Summer is here. Temperatures are rising, grills are firing and vacations are in tow. We remember to put sunscreen on the kids, and keep our water bottles filled, but sometimes we forget to take care of our fur babies during these hot summer months. Just like for humans, excessive heat exposure resulting in heat exhaustion or heat stroke can be fatal. Every year pets die from inadequate hydration, exposure to excessive temperatures, and lack of shade. We love our pets like family, so it is important to be extra careful to protect them.
Don’t shut off the AC when you leave the house
The house may be cool when you leave early in the morning, and may cool off by the time you get home from work which may cause one to think that the house stayed cool for the duration of the day, however temperatures can significantly increase during the course of the day placing your dog at risk of overheating. One solution is to set your thermostat on automatic at a temperature that is safe and comfortable for your dog, so you know that even when you’re gone during the day, your pup will be protected.
Make sure dogs have plenty of water and shade
Hydration and a place to hide from the heat is instrumental in keeping dogs safe and cool. If dogs like to spend a significant portion of the day outdoors, think of investing in a kiddie pool where they can wade or lay down in the water if they start to get too hot. It is also a good idea to have more than one water bowl outside just in case your pup knocks one over, or gets thirsty and drinks a whole bowl of water before you have a chance to refill it. Make sure your pooch has a dedicated shady space where they can get out of the sun and cool off.
Give your dog a pupsicle
Sometimes when it’s hot outside dogs may be averse to eating as much as they normally do. A creative way to entice dogs into eating is to create a pupsicle. Soak some dry dog food in water, and put it into a stuffable toy like a Kong and place a dental chew in the bottom of the Kong and freeze it. Voila! Pupsicle. Try different recipes and creations, and your dog will love eating it as much as you enjoy making it.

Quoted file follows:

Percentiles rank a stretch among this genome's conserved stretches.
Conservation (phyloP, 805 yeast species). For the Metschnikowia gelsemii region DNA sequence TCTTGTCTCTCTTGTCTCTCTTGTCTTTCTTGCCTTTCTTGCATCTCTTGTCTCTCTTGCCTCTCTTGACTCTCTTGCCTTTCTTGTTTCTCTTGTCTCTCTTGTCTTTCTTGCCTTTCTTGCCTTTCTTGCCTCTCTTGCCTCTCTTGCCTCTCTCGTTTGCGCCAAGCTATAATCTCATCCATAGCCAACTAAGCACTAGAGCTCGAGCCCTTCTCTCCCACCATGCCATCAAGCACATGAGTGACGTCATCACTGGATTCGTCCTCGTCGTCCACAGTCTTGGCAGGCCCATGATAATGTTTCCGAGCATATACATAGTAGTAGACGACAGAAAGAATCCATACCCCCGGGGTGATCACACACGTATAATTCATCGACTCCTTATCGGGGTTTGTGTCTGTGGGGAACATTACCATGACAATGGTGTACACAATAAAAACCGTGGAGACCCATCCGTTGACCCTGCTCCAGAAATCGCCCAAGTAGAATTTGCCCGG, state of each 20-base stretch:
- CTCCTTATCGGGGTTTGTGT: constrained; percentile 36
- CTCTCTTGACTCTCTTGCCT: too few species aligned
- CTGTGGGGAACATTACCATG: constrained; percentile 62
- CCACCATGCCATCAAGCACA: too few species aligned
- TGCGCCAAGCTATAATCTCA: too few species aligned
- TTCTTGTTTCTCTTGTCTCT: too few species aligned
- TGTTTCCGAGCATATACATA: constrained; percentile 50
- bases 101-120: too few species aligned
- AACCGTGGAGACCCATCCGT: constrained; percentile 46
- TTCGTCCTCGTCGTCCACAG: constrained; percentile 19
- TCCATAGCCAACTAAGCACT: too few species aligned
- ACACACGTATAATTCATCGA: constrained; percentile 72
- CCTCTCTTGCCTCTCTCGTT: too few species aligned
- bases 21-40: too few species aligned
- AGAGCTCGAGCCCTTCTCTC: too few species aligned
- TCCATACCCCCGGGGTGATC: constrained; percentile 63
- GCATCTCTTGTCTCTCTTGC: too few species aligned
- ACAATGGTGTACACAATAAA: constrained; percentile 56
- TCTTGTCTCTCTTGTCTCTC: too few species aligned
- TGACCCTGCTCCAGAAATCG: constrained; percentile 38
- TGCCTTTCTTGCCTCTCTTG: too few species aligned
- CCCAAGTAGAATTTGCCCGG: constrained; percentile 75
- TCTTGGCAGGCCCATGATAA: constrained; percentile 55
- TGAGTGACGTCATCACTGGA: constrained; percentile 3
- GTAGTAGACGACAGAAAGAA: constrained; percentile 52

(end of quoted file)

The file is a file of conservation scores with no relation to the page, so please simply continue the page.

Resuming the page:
What if your dog isn’t interested in drinking water?
A trick to getting dogs to drink water is to add 1-2 cups of water to dry food so as they’re eating, they can also get some water into their system. Another tip is to add a splash of chicken broth to water which makes hydrating much more appealing.
Avoid intense exercise during the hottest times of day
Aim to exercise early in the morning or later in the evening when air and ground temperatures are cooler. This is safer for you and for your pet.
Avoid cement and asphalt
Sometimes we forget how hot asphalt and cement can be because we wear shoes. Although dog paws are generally more durable than human feet, paws can still easily burn on a hot summer day. Try to walk dogs on grass or dirt to avoid direct contact with hot surfaces. If sidewalk and asphalt is unavoidable invest in doggie boots to provide a barrier between hot surfaces and paws.
Never leave a pet in a hot car even if for a moment
Temperatures in a vehicle increase at a very rapid rate even when windows are cracked. If there is no choice but to leave your pet in the car while running an errand, leave the A/C running on high, and bring a spare car key with you so you can leave your keys in the ignition and have the security of your car being locked and safe.